by Lei Marie Danielle M. Tolentino | February 23, 2022
The Philippines is arguably one of the most diverse countries in Asia — with the different ethnicities and cultures it holds being evidence of such. Despite this, we Filipinos still fall victim to colorism today. Contrary to most Western countries, light skin is generally preferred here where it is seen as a symbol of not just beauty, but of high economic and social standing. We have even reached a point where being called mestizo, mestiza, or anything that would imply we do not “look 100% Filipino” feels gratifying — and I know there’s some truth to this statement because I and many people I know have been there before.
It is ironic because the Filipino people are known for their “Pinoy pride”. So, why do we feel such strange gratification and pride when we relate ourselves to foreign traits? Has “Pinoy pride” just been our way of overcompensating for our insecurity this whole time? I have some points beyond the colonial mentality that might lead to answers.
In the modern world, the problem usually starts at home. Many of the Filipinos I know, including myself, grew up being told that they have foreign blood. And it is not hard to believe, right? After all, our country has been through a lot in history, especially with the Spanish, Chinese, Japanese, and American people; and our ancestors survived that. So, I can understand why one would be proud of having mixed ancestry. However, it is crucial for young children to be taught that even if they may have traits that differentiate them from others, it should not mean that they are in any way better than anyone.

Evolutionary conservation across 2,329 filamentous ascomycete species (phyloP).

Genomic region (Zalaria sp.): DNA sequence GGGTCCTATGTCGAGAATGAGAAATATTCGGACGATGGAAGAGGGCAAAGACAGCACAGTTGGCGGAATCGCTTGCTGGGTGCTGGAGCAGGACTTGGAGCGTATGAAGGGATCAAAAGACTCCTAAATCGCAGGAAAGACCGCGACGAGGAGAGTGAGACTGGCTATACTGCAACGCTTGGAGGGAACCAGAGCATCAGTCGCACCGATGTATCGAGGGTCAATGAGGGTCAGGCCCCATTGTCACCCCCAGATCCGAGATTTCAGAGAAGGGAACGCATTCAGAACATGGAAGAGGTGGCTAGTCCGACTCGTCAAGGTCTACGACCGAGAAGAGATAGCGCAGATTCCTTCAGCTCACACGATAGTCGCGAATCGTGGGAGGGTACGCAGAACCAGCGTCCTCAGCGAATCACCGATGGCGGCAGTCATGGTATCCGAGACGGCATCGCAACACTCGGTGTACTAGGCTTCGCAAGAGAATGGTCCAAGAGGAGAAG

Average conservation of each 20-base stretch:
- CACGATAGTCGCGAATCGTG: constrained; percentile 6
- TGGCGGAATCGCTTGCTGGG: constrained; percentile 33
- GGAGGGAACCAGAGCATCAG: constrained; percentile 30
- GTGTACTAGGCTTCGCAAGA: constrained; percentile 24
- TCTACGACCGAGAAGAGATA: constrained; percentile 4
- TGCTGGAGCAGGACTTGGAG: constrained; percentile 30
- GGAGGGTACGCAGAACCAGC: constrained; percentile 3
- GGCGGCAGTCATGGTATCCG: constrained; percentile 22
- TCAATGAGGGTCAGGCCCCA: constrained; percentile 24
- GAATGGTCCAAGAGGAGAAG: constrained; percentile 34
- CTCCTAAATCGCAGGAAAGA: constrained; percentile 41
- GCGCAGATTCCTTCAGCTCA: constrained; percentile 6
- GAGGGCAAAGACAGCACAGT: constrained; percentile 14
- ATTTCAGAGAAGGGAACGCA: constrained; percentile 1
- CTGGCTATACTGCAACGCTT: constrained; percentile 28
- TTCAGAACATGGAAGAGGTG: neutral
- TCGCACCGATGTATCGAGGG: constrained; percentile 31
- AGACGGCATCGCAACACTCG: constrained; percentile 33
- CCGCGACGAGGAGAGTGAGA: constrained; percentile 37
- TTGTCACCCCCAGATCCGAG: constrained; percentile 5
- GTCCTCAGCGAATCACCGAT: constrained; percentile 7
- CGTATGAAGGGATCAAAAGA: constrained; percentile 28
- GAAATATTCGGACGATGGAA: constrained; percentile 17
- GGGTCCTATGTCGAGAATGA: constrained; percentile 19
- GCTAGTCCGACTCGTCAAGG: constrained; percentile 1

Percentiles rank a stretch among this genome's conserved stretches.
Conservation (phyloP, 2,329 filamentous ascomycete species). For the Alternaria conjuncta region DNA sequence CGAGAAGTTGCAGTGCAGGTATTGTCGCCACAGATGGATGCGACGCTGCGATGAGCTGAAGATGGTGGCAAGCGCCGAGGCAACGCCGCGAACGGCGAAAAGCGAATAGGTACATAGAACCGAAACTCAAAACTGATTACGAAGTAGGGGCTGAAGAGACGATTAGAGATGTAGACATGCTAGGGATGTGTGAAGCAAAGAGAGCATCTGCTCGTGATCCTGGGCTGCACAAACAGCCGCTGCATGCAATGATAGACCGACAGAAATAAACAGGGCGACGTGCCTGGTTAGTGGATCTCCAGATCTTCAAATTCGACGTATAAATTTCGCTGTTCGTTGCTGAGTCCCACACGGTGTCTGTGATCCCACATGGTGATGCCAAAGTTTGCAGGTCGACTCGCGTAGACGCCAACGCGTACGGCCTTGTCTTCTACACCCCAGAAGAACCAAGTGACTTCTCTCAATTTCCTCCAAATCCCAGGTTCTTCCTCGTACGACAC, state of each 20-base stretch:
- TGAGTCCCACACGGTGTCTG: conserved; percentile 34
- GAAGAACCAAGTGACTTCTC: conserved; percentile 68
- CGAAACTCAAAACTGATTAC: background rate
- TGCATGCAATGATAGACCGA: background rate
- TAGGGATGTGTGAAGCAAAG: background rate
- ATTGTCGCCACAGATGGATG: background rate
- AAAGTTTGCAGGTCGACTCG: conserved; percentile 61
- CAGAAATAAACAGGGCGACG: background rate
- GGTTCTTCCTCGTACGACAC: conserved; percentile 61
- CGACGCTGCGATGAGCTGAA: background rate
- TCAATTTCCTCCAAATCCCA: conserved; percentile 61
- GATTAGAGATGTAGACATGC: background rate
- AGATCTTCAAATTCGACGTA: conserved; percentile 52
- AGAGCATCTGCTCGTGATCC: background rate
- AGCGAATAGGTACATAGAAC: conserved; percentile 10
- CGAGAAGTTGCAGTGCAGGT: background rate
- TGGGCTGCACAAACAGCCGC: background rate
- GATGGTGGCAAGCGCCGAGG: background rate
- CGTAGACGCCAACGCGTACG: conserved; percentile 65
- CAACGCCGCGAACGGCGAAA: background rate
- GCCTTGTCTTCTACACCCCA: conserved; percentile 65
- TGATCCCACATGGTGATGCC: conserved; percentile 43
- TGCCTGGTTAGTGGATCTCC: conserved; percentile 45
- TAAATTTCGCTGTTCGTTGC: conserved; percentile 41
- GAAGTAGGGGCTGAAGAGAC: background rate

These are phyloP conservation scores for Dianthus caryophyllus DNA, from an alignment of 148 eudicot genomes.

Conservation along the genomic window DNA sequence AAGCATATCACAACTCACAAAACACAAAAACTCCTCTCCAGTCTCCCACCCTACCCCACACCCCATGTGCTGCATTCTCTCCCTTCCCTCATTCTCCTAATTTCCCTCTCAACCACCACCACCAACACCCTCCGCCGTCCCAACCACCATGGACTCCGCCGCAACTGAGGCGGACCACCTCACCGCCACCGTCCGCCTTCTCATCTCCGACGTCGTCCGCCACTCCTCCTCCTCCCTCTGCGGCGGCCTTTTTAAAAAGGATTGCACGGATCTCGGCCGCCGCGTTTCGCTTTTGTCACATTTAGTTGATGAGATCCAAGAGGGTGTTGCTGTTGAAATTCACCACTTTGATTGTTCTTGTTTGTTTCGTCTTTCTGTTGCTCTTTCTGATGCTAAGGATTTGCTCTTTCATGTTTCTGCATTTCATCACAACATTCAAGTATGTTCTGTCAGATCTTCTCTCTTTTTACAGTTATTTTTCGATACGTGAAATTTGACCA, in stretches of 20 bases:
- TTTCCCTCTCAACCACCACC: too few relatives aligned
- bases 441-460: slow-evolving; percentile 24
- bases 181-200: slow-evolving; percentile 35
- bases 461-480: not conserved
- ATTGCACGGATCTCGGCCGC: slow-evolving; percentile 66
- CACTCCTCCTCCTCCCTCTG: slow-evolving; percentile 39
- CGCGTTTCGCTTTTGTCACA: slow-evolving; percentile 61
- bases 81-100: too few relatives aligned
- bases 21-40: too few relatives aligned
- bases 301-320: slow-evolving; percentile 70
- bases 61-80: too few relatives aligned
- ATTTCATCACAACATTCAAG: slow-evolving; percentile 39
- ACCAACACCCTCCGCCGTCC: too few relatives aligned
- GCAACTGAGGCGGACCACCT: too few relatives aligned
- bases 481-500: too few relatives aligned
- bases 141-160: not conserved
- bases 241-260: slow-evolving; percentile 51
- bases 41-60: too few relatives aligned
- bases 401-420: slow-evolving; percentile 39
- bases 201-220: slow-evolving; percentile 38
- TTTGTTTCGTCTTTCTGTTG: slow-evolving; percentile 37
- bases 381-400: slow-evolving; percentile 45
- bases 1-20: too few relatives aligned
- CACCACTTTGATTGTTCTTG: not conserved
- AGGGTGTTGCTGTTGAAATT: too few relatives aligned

Another factor that may have contributed to our way of thinking is the media we watch. As children, most of the shows we watch originate from the West where the faces of the characters we emulate are Eurocentric. The rest of our entertainment industry does zero favors to counter this too. From the whitening product advertisements to the repulsively apparent preference of mixed-race actors, anyone, no matter what age, is easily convinced that fair skin, along with other features like tall noses and bright eyes, is supreme.
Please don’t get me wrong. I am not hating on Western features. However, it does bother me when something as simple as a compliment is based on one’s genetic and ethnic makeup. My main point is that we should not put any shade of skin, shape of nose, or any type of feature on a pedestal because they are and should be equal. Sure, they may look different, but not one is better than the others.
So, what can we do about all this? I have a simple solution for you: stop complimenting people with demonyms and other similar words. I know it sounds stupid, but there is a huge difference between saying ”Your hair is so nice. Mura jud ka’g Amerikana [You really look American],” and “Your hair is so nice. I like what you did with it.”
When we start to lift each other up for the right things, we also start to love ourselves for the good traits we have developed from our unique experiences, not traits that we were simply born with.